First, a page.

In the summer of 1973, Konrád lost his job. Szelényi left Hungary to escape harassment, while Konrád chose the path of inner emigration. For all intents and purposes, he withdrew from public life, from the category of being “tolerated” into the category of being “prohibited”. At times, his inner emigration included border crossings: in 1976, his three-year ban on travelling abroad ceased, and he went to West Berlin, where he received a grant for a year. From there, he travelled to New York, San Francisco and Paris, returning to Hungary only in March 1979. From 1982 to 1984, he again travelled abroad, to West Berlin, New York and Paris. In the academic year 1987–88, he lectured in world literature at Colorado College. During these years, all of his works were published beyond Hungary's borders (his novels were translated into twelve languages), and he became the best known contemporary Hungarian author. 
To be sure, the reasons for his popularity were, initially, largely political. Here was a thinker, however, in the centre of western political interest, who justifiably won distinction for himself and his country, alongside the emblematic figures of dissident movements in the neighbouring lands. Konrád was one of the founders, and a champion, of the Hungarian democratic dissident movement, publishing in samizdat with the poet György Petri, and the poet-essayist István Eörsi. During this period, his prose – if not marked by radical change – is marked by a shift of emphasis onto the talent and courage of Konrád as an essayist. In 1978, he completed his novel The Loser (English translation: 1984), treating the subject of Hungary in the years from the early 1950s up until the revolution of 1956 – which only saw the light of day in samizdat. The central tenets of his thought can be discerned in the essay collections Antipolitics (English translation: 1984) and The Temptation of Autonomy. As Konrád writes in his essay “The Benefits of Travel”:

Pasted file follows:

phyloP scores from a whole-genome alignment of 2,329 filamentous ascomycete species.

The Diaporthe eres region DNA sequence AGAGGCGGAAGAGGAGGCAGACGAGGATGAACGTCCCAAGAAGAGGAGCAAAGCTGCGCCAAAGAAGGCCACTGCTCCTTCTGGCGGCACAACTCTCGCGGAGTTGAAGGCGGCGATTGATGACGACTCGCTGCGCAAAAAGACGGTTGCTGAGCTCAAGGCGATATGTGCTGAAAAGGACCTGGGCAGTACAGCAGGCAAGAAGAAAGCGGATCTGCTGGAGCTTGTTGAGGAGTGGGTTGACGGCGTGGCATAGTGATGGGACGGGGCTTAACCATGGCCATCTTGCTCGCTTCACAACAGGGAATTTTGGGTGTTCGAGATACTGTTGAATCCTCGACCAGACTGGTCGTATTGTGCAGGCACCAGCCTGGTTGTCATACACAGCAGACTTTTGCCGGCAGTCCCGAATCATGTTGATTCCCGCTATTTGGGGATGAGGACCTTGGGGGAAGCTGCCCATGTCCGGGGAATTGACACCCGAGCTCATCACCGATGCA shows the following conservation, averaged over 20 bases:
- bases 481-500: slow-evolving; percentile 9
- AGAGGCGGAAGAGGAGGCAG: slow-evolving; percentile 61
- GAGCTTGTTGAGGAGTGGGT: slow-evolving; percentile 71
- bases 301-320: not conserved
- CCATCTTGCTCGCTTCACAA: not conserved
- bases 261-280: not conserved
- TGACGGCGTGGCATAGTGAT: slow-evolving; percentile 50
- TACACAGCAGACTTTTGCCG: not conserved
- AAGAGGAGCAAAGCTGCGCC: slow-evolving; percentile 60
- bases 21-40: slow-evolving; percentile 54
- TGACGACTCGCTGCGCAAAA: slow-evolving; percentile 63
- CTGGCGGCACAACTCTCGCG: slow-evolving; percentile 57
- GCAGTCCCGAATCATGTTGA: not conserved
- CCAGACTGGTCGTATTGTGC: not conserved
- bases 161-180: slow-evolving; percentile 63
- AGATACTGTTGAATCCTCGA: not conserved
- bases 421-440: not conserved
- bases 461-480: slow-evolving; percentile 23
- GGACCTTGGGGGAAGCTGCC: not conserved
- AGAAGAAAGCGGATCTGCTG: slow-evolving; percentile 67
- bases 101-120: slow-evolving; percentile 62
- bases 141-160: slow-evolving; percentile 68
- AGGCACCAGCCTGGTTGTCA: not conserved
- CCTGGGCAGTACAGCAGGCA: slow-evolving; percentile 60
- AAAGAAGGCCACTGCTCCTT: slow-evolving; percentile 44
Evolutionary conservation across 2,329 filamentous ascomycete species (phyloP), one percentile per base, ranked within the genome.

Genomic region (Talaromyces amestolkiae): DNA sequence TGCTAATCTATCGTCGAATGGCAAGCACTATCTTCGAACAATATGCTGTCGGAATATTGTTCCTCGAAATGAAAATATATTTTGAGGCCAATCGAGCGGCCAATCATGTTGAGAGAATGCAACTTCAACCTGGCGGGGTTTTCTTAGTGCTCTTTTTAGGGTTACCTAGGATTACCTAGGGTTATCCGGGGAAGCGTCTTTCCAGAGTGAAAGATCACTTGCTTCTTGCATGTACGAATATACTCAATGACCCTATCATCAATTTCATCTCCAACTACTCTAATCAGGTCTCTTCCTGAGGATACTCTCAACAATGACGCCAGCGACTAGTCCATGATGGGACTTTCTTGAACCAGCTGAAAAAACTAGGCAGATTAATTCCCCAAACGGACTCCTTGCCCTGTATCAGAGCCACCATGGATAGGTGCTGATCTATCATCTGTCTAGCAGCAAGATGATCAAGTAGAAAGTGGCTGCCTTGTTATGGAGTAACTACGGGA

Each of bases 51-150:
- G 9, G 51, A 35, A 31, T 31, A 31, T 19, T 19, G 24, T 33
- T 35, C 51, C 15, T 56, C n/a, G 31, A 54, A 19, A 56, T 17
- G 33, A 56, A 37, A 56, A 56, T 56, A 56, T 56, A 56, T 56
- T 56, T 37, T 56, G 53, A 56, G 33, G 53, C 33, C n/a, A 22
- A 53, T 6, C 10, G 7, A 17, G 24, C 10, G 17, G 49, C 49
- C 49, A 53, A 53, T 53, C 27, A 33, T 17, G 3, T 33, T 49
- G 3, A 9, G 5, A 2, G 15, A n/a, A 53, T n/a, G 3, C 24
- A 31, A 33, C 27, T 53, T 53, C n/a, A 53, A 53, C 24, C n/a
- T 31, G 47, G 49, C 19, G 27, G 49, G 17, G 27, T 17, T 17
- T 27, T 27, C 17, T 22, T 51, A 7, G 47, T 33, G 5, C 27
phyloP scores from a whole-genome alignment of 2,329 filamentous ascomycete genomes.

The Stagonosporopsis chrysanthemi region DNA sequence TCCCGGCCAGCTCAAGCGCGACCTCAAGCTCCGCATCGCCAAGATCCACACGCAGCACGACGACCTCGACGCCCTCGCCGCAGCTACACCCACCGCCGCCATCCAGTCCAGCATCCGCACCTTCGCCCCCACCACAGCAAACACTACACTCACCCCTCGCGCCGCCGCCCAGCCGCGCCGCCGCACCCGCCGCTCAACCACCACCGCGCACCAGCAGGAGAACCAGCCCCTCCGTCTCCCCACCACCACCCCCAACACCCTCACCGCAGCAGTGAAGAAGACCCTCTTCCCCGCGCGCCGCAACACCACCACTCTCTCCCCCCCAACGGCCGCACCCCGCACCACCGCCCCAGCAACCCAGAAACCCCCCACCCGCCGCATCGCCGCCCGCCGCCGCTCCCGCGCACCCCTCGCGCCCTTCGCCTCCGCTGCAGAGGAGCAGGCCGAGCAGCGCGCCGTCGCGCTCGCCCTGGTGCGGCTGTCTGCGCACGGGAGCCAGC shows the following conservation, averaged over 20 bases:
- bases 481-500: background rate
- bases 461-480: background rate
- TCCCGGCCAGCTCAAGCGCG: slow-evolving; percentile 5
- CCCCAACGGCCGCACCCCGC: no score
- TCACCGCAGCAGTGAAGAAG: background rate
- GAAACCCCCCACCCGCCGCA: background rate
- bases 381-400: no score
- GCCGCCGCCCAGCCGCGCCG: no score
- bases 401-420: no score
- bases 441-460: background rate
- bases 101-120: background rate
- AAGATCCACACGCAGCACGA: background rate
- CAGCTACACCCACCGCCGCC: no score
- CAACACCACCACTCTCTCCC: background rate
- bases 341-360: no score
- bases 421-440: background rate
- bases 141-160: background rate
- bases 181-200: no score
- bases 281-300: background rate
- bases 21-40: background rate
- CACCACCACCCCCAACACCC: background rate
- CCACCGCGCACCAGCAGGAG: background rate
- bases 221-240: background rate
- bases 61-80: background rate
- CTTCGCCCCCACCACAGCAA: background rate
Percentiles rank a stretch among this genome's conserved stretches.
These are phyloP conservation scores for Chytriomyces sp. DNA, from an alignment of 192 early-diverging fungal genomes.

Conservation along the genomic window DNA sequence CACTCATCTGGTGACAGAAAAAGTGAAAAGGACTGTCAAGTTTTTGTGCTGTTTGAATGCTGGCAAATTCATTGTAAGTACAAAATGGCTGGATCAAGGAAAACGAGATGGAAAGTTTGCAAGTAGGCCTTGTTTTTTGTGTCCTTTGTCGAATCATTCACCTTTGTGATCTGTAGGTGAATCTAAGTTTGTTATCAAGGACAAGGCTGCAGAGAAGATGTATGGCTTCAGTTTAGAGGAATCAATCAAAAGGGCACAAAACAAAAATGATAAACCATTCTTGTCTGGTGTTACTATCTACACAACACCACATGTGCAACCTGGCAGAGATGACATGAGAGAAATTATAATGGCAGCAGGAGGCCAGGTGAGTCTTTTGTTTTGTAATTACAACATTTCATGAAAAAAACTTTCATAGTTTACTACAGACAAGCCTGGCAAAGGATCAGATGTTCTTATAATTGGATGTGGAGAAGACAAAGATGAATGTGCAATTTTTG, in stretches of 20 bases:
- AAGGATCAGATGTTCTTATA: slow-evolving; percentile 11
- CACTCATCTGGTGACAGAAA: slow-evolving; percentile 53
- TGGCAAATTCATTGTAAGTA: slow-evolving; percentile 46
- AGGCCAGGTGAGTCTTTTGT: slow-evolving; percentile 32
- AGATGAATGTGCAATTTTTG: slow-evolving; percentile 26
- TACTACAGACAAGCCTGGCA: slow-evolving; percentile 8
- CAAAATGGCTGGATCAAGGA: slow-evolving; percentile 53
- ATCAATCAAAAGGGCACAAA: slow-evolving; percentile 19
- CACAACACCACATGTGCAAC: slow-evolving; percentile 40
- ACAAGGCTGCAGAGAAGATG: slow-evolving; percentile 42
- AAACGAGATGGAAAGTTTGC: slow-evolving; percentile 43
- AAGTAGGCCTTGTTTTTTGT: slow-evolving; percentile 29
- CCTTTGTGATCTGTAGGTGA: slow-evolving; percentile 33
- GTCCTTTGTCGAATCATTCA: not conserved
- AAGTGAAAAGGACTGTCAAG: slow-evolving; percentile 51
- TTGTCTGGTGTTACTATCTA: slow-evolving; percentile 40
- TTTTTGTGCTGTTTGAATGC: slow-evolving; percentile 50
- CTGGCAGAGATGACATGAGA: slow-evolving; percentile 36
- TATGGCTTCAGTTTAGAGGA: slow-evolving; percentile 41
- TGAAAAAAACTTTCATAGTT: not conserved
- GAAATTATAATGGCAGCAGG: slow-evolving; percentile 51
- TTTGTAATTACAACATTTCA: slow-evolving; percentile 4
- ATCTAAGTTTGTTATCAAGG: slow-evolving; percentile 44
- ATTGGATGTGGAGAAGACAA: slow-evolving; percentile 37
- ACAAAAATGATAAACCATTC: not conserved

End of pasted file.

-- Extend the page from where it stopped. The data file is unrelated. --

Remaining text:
The monopolization of decision-making by capitalists and by state bureaucrats stands in opposition to the socialization of these decisions, which should be neither liberal nor communist but autonomous in nature. Western administrators raise the specter of the Eastern political police, and Eastern officials on the other hand evoke unemployment in the West, to frighten those who want more democracy, both economically and politically.
Of course, the key concept here is autonomy; in bringing it to the fore, Konrád also provided a summation of the credo of the independent intellectual. Konrád’s dream spoke of an autonomous intelligentsia, and a sovereign Central Europe built upon mutual cooperation; he renewed the vision, following Lajos Kossuth, of the “bourgeois radical” historian and sociologist Oscar Jászi in articulating the idea of a federal republic of the Danubian nations.
Towards the end of the 1980s, Konrád assumed a role within the political changes underway; he became a prominent member of the Alliance of Free Democrats (SZDSZ), formed out of the democratic opposition, and represented the viewpoints of that section of the opposition, rapidly moving towards a liberal stance. His journalistic activity revived; within the framework of the newly opened society, his sensitivity towards quotidian life could now reach its potential.
The year 1994 marked a new era in Konrád’s epic career, with the publication of his novel Stone Dial (English translation: 2000): his prose works are now marked by a highly subjective narration, as well as reflective and at times fragmentary, confessional tones. A need to summarize, to create a kind of inventory, is evident in these works. The volumes following Stone Dial, Elutazás és hazatérés [Parting and Homecoming] and Fenn a hegyen napfogyatkozáskor [Up on the Hill During Solar Eclipse] are composed under the auspices of the same poetics. Konrád has returned to, and has re-discovered, a tradition that is truly accessible to him: the classical model of Central European modernist literary narrative, the “expanded” novel of a profoundly essayistic character. Konrád has made himself the successor of Sándor Márai and Hermann Broch, the relative of Milan Kundera and the conversational partner of Czeslaw Milosz. He had a dream; now, as to so much else, he bids it farewell.
Previously on HLO
György Konrád: Pendulum (review)

Lajos Jánossy

Translated by: Ottilie Mulzet

Tags: George Konrád: a portrait, George Kondrád